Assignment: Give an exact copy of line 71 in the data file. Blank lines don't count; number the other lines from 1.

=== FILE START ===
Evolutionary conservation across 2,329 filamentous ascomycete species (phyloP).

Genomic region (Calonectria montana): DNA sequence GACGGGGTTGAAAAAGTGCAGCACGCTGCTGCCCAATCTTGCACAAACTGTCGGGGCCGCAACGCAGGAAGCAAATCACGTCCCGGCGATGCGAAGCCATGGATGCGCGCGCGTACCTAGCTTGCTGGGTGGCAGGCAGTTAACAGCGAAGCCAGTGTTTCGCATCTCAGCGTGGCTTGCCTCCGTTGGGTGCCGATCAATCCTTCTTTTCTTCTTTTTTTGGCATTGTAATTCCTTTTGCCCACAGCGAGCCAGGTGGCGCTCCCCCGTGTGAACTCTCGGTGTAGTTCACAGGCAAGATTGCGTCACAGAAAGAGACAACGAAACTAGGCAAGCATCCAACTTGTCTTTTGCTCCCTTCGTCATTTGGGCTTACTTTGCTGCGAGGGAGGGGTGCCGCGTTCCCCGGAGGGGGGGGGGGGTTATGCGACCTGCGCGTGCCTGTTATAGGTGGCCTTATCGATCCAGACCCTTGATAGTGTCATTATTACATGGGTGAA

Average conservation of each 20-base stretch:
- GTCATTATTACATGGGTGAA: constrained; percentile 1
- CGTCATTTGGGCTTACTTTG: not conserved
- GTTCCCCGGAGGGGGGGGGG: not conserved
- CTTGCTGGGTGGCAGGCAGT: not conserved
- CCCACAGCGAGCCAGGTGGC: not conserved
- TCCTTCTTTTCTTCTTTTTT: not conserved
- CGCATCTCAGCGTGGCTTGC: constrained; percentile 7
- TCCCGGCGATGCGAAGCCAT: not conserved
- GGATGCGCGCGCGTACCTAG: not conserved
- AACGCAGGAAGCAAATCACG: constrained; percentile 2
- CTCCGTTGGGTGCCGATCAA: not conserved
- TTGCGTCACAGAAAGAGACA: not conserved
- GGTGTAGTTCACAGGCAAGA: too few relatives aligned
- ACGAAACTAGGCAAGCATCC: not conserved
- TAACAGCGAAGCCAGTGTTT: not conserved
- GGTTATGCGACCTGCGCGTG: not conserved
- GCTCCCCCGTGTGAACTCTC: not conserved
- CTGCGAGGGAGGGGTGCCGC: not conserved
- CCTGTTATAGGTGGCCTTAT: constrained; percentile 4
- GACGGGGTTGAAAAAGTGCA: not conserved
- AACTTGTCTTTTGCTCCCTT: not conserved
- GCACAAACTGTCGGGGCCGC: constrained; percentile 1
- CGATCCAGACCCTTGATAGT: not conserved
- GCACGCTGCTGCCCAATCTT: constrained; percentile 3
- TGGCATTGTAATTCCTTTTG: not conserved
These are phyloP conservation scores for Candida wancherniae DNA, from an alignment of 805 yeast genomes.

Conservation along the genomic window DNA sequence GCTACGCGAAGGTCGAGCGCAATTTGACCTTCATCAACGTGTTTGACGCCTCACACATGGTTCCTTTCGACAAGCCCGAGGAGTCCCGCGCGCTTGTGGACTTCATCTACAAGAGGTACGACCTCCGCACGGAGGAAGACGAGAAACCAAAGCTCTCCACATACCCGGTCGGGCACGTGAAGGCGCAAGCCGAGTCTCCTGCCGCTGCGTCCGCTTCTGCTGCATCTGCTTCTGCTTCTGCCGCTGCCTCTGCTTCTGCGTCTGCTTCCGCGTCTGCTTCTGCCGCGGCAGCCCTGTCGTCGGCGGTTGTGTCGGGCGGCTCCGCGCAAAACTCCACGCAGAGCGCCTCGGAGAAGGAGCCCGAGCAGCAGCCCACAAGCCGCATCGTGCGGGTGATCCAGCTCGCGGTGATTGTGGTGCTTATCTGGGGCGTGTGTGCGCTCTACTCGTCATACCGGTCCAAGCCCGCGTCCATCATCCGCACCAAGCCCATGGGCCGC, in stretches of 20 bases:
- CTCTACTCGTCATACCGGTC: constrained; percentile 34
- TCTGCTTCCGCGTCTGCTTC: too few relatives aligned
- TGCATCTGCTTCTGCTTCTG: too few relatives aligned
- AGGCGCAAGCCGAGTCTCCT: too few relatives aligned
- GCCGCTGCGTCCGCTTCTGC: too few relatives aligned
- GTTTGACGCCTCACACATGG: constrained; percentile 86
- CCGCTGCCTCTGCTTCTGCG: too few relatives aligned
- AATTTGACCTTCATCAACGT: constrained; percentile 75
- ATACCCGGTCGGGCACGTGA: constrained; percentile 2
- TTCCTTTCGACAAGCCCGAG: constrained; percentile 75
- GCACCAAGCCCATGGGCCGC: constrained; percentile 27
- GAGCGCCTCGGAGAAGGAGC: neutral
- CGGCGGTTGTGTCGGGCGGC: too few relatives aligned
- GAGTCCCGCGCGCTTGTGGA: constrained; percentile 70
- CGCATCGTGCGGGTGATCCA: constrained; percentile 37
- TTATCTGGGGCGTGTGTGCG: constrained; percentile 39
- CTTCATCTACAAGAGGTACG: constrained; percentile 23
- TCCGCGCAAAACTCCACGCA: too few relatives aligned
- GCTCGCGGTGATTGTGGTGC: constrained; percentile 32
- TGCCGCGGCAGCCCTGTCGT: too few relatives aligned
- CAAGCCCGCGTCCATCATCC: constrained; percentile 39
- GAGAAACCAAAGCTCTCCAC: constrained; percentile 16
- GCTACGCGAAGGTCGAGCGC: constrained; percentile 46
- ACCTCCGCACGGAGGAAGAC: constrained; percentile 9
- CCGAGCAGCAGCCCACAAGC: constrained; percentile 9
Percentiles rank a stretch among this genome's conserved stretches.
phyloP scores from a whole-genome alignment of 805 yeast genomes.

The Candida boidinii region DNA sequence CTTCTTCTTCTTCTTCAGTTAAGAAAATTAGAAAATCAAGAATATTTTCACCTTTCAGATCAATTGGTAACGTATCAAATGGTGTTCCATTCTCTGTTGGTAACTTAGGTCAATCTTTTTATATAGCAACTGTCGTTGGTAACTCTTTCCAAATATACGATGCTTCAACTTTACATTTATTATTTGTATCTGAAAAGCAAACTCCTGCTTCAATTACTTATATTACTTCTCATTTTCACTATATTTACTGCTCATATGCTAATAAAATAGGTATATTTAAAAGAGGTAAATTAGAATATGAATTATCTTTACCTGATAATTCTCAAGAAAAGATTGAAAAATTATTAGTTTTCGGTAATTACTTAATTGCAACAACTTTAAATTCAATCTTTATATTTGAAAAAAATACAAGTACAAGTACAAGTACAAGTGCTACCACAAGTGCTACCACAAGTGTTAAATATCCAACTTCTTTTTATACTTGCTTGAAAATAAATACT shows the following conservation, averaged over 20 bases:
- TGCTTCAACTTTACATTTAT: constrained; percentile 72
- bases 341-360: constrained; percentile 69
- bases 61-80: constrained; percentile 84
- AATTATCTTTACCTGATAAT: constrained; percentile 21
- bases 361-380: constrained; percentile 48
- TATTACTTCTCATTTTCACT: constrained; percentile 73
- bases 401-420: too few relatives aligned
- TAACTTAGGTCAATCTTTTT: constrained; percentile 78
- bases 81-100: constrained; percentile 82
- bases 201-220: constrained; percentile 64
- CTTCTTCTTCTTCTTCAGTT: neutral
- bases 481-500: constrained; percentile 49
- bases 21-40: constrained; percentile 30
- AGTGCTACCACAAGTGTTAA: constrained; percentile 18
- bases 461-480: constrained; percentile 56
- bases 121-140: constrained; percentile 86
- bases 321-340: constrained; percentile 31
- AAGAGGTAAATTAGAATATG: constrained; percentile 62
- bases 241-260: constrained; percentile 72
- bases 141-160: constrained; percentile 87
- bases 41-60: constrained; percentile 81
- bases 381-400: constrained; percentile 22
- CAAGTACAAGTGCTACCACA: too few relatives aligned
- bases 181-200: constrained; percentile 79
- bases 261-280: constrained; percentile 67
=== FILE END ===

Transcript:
- bases 21-40: constrained; percentile 30